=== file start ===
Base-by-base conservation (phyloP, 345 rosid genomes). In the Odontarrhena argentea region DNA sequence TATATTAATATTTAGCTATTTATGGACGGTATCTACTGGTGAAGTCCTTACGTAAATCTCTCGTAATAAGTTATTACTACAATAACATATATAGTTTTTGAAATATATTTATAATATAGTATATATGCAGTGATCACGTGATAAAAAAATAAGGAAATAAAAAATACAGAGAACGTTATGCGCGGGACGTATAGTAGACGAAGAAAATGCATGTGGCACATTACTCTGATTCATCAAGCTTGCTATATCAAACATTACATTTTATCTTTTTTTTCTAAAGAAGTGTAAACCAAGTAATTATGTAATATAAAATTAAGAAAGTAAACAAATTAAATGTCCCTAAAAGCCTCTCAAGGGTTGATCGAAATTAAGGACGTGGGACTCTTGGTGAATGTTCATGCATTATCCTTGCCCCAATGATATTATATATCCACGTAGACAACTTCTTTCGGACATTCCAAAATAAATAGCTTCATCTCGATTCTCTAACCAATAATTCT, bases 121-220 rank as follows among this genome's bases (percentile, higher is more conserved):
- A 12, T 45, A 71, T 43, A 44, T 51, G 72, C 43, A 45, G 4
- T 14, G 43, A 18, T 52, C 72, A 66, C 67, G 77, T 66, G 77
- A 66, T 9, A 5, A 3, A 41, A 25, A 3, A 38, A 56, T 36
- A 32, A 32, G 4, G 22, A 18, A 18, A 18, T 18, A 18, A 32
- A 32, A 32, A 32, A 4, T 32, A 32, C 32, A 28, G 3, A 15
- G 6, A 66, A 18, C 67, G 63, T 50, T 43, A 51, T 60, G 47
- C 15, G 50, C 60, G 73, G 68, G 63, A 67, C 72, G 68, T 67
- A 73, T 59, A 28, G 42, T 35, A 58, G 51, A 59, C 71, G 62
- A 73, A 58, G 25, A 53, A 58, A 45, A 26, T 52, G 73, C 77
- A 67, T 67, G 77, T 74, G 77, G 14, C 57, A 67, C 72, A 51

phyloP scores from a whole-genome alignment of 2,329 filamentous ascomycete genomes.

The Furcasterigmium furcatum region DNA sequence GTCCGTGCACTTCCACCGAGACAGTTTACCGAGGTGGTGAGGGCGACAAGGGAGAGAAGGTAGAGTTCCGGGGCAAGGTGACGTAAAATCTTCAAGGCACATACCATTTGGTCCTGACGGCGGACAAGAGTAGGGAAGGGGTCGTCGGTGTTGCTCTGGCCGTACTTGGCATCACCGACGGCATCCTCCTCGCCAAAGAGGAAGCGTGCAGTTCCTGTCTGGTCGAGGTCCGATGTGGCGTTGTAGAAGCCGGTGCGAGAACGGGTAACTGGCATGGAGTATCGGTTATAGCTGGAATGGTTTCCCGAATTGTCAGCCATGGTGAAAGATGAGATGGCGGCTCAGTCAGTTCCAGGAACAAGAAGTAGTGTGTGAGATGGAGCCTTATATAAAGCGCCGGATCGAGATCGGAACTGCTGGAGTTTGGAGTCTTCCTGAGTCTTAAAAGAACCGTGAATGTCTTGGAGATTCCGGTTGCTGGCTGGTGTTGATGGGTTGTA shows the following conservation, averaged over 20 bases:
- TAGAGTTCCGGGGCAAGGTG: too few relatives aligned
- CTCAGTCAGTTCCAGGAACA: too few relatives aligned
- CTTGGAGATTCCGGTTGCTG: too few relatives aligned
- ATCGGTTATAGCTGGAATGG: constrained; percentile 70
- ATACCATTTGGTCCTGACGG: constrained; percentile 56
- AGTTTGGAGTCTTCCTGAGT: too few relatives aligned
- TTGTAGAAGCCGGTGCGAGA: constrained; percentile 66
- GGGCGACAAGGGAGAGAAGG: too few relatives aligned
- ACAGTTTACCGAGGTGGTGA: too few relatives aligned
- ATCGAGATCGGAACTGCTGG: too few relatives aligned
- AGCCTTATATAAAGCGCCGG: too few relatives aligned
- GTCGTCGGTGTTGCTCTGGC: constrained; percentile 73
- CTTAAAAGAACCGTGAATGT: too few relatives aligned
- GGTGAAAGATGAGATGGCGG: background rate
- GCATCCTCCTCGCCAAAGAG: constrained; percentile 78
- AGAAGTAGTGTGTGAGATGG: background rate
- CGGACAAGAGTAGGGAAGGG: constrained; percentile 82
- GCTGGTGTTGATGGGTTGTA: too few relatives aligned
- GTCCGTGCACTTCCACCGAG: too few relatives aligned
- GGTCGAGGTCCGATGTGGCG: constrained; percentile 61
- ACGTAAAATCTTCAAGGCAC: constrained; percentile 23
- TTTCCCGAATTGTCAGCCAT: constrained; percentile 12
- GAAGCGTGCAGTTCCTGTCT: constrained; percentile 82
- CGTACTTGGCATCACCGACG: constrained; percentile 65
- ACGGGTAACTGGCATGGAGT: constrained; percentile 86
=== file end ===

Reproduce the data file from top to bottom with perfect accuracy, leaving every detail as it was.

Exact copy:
Base-by-base conservation (phyloP, 345 rosid genomes). In the Odontarrhena argentea region DNA sequence TATATTAATATTTAGCTATTTATGGACGGTATCTACTGGTGAAGTCCTTACGTAAATCTCTCGTAATAAGTTATTACTACAATAACATATATAGTTTTTGAAATATATTTATAATATAGTATATATGCAGTGATCACGTGATAAAAAAATAAGGAAATAAAAAATACAGAGAACGTTATGCGCGGGACGTATAGTAGACGAAGAAAATGCATGTGGCACATTACTCTGATTCATCAAGCTTGCTATATCAAACATTACATTTTATCTTTTTTTTCTAAAGAAGTGTAAACCAAGTAATTATGTAATATAAAATTAAGAAAGTAAACAAATTAAATGTCCCTAAAAGCCTCTCAAGGGTTGATCGAAATTAAGGACGTGGGACTCTTGGTGAATGTTCATGCATTATCCTTGCCCCAATGATATTATATATCCACGTAGACAACTTCTTTCGGACATTCCAAAATAAATAGCTTCATCTCGATTCTCTAACCAATAATTCT, bases 121-220 rank as follows among this genome's bases (percentile, higher is more conserved):
- A 12, T 45, A 71, T 43, A 44, T 51, G 72, C 43, A 45, G 4
- T 14, G 43, A 18, T 52, C 72, A 66, C 67, G 77, T 66, G 77
- A 66, T 9, A 5, A 3, A 41, A 25, A 3, A 38, A 56, T 36
- A 32, A 32, G 4, G 22, A 18, A 18, A 18, T 18, A 18, A 32
- A 32, A 32, A 32, A 4, T 32, A 32, C 32, A 28, G 3, A 15
- G 6, A 66, A 18, C 67, G 63, T 50, T 43, A 51, T 60, G 47
- C 15, G 50, C 60, G 73, G 68, G 63, A 67, C 72, G 68, T 67
- A 73, T 59, A 28, G 42, T 35, A 58, G 51, A 59, C 71, G 62
- A 73, A 58, G 25, A 53, A 58, A 45, A 26, T 52, G 73, C 77
- A 67, T 67, G 77, T 74, G 77, G 14, C 57, A 67, C 72, A 51

phyloP scores from a whole-genome alignment of 2,329 filamentous ascomycete genomes.

The Furcasterigmium furcatum region DNA sequence GTCCGTGCACTTCCACCGAGACAGTTTACCGAGGTGGTGAGGGCGACAAGGGAGAGAAGGTAGAGTTCCGGGGCAAGGTGACGTAAAATCTTCAAGGCACATACCATTTGGTCCTGACGGCGGACAAGAGTAGGGAAGGGGTCGTCGGTGTTGCTCTGGCCGTACTTGGCATCACCGACGGCATCCTCCTCGCCAAAGAGGAAGCGTGCAGTTCCTGTCTGGTCGAGGTCCGATGTGGCGTTGTAGAAGCCGGTGCGAGAACGGGTAACTGGCATGGAGTATCGGTTATAGCTGGAATGGTTTCCCGAATTGTCAGCCATGGTGAAAGATGAGATGGCGGCTCAGTCAGTTCCAGGAACAAGAAGTAGTGTGTGAGATGGAGCCTTATATAAAGCGCCGGATCGAGATCGGAACTGCTGGAGTTTGGAGTCTTCCTGAGTCTTAAAAGAACCGTGAATGTCTTGGAGATTCCGGTTGCTGGCTGGTGTTGATGGGTTGTA shows the following conservation, averaged over 20 bases:
- TAGAGTTCCGGGGCAAGGTG: too few relatives aligned
- CTCAGTCAGTTCCAGGAACA: too few relatives aligned
- CTTGGAGATTCCGGTTGCTG: too few relatives aligned
- ATCGGTTATAGCTGGAATGG: constrained; percentile 70
- ATACCATTTGGTCCTGACGG: constrained; percentile 56
- AGTTTGGAGTCTTCCTGAGT: too few relatives aligned
- TTGTAGAAGCCGGTGCGAGA: constrained; percentile 66
- GGGCGACAAGGGAGAGAAGG: too few relatives aligned
- ACAGTTTACCGAGGTGGTGA: too few relatives aligned
- ATCGAGATCGGAACTGCTGG: too few relatives aligned
- AGCCTTATATAAAGCGCCGG: too few relatives aligned
- GTCGTCGGTGTTGCTCTGGC: constrained; percentile 73
- CTTAAAAGAACCGTGAATGT: too few relatives aligned
- GGTGAAAGATGAGATGGCGG: background rate
- GCATCCTCCTCGCCAAAGAG: constrained; percentile 78
- AGAAGTAGTGTGTGAGATGG: background rate
- CGGACAAGAGTAGGGAAGGG: constrained; percentile 82
- GCTGGTGTTGATGGGTTGTA: too few relatives aligned
- GTCCGTGCACTTCCACCGAG: too few relatives aligned
- GGTCGAGGTCCGATGTGGCG: constrained; percentile 61
- ACGTAAAATCTTCAAGGCAC: constrained; percentile 23
- TTTCCCGAATTGTCAGCCAT: constrained; percentile 12
- GAAGCGTGCAGTTCCTGTCT: constrained; percentile 82
- CGTACTTGGCATCACCGACG: constrained; percentile 65
- ACGGGTAACTGGCATGGAGT: constrained; percentile 86